Late last month panic ensued following reports that an E. coli outbreak was rapidly spreading throughout Ohio and Michigan, initially sickening 30 people—well fast forward a few weeks later and not only has the number grown, but Wendy’s appears to be the culprit. According to an updated report from the CDC, 13 additional cases of E. coli have been identified bringing the new total to almost 100 and it’s all being traced back to popular fast food chain Wendy’s.
Unfortunately, for those who were hoping the recent E. coli outbreak had slowed down, they are in for some disappointing news. @HuffPost reports, the CDC recently announced it identified another 13 cases of the E. coli outbreak that began last month in Ohio and Michigan, and quickly spread to Pennsylvania, Indiana, Kentucky and New York. During its investigation, the CDC has traced the outbreak to fast food chain Wendy’s, as it was determined that those who ate romaine lettuce on the company’s burgers and sandwiches were sickened.
New data reveals that as New York and Kentucky have reported its first cases, four additional states have seen their E. coli infection numbers rise, as Michigan has 54 people who are sick, Ohio has 24, Indiana with 11 and Pennsylvania with two cases. This brings the new total to 97 people who have been sickened by the E. coli outbreak within the last two weeks. Of that total, 43 were hospitalized and 10 others have developed far more serious symptoms possibly linked to kidney failure. As of now, there have been no deaths reported as a result of the outbreak.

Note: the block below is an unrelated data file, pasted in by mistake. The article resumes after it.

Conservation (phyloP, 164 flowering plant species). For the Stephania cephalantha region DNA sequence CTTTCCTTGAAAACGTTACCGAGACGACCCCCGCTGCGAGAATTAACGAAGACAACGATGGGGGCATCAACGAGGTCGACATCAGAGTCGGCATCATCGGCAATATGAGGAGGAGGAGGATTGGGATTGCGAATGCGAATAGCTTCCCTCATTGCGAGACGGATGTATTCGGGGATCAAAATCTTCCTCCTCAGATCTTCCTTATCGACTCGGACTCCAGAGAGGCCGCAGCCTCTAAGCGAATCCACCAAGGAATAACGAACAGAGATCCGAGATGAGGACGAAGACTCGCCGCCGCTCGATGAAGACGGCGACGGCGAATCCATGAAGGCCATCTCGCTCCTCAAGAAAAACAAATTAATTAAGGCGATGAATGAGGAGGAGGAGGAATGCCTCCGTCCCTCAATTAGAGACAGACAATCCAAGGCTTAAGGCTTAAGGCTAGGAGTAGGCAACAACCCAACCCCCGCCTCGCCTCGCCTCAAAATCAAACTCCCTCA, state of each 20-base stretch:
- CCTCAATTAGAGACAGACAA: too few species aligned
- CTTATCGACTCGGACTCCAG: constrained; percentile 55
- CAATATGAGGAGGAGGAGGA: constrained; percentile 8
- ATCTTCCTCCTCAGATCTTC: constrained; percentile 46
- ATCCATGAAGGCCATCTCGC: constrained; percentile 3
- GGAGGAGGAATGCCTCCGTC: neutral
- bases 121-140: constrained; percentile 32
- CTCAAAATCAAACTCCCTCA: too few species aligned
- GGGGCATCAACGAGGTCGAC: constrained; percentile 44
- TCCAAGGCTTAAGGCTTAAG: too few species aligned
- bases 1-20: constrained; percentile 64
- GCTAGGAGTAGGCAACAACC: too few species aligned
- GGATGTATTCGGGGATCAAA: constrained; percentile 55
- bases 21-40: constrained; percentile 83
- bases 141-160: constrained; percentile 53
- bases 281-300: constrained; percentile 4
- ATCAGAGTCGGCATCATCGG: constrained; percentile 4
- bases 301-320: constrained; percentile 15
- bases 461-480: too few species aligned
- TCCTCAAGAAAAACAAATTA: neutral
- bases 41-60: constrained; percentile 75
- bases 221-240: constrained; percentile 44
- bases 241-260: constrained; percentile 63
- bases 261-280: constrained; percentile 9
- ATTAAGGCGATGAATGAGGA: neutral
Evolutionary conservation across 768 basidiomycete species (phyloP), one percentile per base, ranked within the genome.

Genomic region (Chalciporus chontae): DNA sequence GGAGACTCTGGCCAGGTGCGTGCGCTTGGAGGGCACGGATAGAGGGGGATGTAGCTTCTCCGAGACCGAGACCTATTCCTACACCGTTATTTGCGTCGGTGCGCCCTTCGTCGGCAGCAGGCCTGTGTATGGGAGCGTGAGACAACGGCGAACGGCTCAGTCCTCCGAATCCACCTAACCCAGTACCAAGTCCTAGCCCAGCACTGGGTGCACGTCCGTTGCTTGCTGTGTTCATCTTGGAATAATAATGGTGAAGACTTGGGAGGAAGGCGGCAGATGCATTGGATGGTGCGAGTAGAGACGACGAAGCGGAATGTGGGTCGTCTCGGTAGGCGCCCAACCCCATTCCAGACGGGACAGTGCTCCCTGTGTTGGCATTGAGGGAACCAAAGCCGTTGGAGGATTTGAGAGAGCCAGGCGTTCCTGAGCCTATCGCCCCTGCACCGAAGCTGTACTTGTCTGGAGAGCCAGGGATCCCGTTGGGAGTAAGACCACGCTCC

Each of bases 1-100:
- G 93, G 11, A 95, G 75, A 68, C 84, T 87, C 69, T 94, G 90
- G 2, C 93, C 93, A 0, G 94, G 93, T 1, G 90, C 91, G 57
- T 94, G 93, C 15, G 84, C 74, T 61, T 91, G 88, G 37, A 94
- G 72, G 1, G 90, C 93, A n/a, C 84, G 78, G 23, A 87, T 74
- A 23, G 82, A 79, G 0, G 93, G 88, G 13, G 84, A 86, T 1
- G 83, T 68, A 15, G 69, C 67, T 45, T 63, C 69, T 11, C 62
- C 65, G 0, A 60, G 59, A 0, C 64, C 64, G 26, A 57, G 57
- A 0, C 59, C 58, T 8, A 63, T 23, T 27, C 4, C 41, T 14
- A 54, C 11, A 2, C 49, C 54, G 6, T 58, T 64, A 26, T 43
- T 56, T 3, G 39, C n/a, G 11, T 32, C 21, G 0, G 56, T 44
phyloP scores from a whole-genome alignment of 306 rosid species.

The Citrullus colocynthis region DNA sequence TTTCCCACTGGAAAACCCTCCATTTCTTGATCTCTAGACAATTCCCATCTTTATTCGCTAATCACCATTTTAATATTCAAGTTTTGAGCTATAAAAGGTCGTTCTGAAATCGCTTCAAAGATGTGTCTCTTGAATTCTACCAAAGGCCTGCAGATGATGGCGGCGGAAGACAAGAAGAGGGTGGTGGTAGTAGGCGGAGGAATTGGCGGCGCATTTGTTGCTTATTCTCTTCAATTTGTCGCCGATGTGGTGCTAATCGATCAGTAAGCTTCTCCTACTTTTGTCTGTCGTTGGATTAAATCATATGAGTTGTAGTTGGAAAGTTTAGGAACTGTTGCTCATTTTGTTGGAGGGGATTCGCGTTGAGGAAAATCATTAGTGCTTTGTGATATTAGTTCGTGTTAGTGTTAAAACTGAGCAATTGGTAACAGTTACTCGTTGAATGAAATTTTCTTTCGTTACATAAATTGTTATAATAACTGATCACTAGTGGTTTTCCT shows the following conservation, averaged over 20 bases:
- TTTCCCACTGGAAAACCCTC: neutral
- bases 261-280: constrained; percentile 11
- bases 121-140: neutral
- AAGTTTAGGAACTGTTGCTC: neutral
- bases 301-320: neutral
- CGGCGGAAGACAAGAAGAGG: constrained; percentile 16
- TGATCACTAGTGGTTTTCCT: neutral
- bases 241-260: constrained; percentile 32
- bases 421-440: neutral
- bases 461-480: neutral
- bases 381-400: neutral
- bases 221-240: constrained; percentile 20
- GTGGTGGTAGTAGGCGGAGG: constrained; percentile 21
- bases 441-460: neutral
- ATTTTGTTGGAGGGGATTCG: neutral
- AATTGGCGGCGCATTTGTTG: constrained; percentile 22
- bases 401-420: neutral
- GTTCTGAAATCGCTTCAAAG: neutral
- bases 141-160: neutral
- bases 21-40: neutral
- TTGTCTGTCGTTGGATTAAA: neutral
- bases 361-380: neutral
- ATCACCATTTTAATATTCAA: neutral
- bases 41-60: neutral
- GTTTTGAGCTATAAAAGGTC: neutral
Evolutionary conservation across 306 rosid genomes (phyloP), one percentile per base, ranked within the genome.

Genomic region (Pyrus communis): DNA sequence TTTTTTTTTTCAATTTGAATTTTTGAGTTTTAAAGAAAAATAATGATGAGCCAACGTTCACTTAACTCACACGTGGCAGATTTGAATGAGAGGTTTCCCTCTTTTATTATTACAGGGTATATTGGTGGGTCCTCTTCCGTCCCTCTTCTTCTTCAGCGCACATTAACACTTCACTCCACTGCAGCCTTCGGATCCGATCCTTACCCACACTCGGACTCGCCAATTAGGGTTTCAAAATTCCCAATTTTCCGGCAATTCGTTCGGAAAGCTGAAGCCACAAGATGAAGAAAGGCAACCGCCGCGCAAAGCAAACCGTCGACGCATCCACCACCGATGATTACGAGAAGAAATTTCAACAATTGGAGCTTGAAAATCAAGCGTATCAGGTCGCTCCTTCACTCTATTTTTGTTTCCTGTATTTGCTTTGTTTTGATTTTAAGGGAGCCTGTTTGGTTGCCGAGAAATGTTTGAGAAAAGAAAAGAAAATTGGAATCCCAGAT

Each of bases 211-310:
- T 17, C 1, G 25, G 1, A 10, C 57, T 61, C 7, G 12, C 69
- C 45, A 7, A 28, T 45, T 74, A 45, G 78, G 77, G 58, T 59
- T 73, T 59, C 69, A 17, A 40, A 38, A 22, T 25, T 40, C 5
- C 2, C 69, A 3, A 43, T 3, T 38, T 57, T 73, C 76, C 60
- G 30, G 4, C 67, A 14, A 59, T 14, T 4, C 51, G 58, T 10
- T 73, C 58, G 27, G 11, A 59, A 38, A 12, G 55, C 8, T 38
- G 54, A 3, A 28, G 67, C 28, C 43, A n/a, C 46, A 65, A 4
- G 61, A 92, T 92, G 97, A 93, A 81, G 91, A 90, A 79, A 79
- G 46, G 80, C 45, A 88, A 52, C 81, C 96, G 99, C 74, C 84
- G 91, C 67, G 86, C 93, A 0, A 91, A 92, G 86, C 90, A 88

Wendy’s previously released a statement regarding the E. coli outbreak confirming its full cooperation with the CDC. “We are fully cooperating with public health authorities on their ongoing investigation of the regional E. coli outbreak reported in certain midwestern states.”
The company continued, adding “While the CDC has not yet confirmed a specific food as the source of that outbreak, we have taken the precaution of removing the sandwich lettuce at some restaurants in that region.”